Tom Hanks Hosts a Made-From-Home Edition of ‘S.N.L.’

Larry David, Alec Baldwin and Chris Martin were among the celebrity guests who appeared from their home quarantines in an episode that also paid tribute to Hal Willner.

Credit…NBC Universal

What does “Saturday Night Live” look like without professionally crafted costumes, sets or hair and makeup? Without a studio audience or the ability of its cast members to be in the same place at the same time? This weekend, for the first time in the show’s 45-year history, audiences got the chance to find out.

Beginning with this week’s opening sketch, which showed all 17 cast members joining in a video call from their home quarantines and ended with Kate McKinnon exclaiming, “Live from Zoom, it’s sometime between March and August!,” it was clear this would not be your customary episode. Still, the show did all it could to keep things familiar, bringing in Tom Hanks as a guest host and Chris Martin as a musical performer and drawing upon its roster of famous alumni and celebrity pals.

It was a little over a month ago — March 7, to be exact — that “S.N.L.” broadcast its most recent live episode from its usual home at Studio 8H in Rockefeller Center. Daniel Craig (whose new James Bond movie, “No Time to Die,” had been postponed four days earlier) was the host; the Weeknd was the musical guest; and Senator Elizabeth Warren, who had just dropped out of the race for the Democratic presidential nomination, made a surprise appearance in the show’s cold open.

There were even a couple of sketches that joked about how the spread of coronavirus could have unexpected effects on our lives. We laughed at the time.

But within days, the late-night talk shows announced that they were suspending their programs. “S.N.L.” — which has halted its season only a few times, usually because of writers’ strikes — soon followed suit. Even as the talk shows returned a short time after, in minimalist formats optimized for home-sheltering, it seemed hard to imagine how “S.N.L.”, with its sizable cast and substantial productions, could do the same.

Nonetheless, “S.N.L.” returned with a full complement of sketches that let us see directly into the homes of its performers. (We’ll be thinking about the prominently placed acoustic guitar in Colin Jost’s apartment for a long time.) Sure, sometimes the audio was garbled or the lighting was off, and the whole thing had a distinctly YouTube-circa-2009 aesthetic. But the familiar wing-and-a-prayer spirit of “S.N.L.” — let’s just put this out there and see what sticks — was there, too, and a lot of it stuck.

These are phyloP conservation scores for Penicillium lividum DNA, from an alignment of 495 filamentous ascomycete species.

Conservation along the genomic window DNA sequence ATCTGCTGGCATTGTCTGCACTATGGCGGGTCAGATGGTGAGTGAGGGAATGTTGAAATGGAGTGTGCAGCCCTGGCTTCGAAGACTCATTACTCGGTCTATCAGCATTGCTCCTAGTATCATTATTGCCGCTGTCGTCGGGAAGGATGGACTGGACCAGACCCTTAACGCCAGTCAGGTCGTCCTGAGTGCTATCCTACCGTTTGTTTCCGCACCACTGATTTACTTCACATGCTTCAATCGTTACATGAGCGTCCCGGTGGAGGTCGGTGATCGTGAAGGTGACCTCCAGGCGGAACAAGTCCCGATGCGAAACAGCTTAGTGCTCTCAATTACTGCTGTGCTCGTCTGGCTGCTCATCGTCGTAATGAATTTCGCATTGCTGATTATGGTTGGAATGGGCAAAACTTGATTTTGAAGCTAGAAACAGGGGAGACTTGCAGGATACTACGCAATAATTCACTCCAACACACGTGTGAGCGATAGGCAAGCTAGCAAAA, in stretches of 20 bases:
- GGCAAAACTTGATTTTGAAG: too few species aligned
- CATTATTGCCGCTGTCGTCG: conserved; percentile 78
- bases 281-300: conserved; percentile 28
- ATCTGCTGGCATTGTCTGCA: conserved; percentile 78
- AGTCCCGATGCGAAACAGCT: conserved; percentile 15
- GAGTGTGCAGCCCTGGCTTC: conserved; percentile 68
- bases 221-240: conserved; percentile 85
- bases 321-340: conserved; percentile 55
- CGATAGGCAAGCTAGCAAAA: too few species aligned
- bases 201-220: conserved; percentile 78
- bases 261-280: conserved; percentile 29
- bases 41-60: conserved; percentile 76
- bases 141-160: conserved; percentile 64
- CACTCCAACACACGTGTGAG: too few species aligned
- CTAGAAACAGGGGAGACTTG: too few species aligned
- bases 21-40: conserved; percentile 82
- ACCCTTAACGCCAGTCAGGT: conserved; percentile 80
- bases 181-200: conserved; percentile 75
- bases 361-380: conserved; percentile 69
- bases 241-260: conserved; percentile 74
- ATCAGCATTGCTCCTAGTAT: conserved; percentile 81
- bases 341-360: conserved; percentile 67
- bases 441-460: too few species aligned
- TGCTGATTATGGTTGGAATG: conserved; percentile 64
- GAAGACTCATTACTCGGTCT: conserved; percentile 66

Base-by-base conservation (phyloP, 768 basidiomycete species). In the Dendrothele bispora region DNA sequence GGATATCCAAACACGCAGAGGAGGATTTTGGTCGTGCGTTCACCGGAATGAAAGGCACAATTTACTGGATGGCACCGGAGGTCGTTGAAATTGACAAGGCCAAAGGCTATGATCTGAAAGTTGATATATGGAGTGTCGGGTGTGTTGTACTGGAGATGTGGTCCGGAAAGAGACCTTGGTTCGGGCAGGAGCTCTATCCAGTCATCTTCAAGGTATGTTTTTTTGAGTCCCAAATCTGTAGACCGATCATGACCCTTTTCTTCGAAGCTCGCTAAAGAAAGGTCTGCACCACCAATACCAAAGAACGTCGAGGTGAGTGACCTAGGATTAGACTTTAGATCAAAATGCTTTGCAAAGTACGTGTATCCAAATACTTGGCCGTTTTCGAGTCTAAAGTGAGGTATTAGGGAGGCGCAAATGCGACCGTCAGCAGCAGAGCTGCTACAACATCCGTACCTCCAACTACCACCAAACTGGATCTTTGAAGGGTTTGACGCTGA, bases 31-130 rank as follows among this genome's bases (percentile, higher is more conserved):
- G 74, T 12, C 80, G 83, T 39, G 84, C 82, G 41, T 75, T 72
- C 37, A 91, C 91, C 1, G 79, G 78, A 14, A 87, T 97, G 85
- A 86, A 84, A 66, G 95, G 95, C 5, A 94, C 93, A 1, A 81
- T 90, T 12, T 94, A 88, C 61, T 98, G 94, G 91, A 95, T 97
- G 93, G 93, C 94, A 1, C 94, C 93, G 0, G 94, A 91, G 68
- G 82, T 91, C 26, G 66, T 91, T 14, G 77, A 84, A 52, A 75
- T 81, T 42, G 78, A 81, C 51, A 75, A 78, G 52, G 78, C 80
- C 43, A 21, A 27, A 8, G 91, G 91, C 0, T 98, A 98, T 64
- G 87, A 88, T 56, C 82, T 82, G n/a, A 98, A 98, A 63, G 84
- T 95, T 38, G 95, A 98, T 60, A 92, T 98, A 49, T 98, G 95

Hanks, who has been a frequent “S.N.L” host, dating back to the mid-80s, appeared in a segment recorded at his home, where he poked fun at his own status as one of the first celebrities to disclose that he had tested positive for coronavirus. (He and his wife, Rita Wilson, were both in Australia in March when learned they had the virus, and they were treated at a hospital there before being released a few days later.)

“Ever since being diagnosed, I have been more like America’s dad than ever before,” Hanks said. “Since no one wants to be around me very long and I make people uncomfortable.”

He said he had been treated well in Australia, adding: “They use Celsius instead of Fahrenheit when they take your temperature. So when I come in and they say, ‘You’re 36,’ which seemed very bad to me, it turns out 36 is fine — 38 is bad. So basically it’s how Hollywood treats female actors.”

Before offering his gratitude to hospital staff, emergency medical workers and other helpers, Hanks told viewers that this “S.N.L.” broadcast might be unusual.

“Is it going to look a little different than what you’re used to?” he asked. “Yes. Will it be weird to see sketches without big sets and costumes? Sure. But will it make you laugh? Eh. It’s ‘S.N.L.’ There’ll be some good stuff, maybe one or two stinkers. You know the drill.”

The lack of costumes and prosthetics didn’t stop the performers from reprising some of their best-known impersonations of political figures. Wearing a pair of granny glasses and a shirt that read “SUPER DIVA!”, Kate McKinnon played the Supreme Court Justice Ruth Bader Ginsburg as the host of her own home workout program.

Standing in front of hand-drawn posters that were taped to her walls, McKinnon exercised by lifting Q-tips, punching tea bags and dropping some of the personal insults that she calls Ginsburns: “Mitch McConnell said that the administration didn’t focus on the virus because they were too distracted by impeachment,” she said. “I mean, are you in Congress or Parliament? Because your timeline is funkadelic.”

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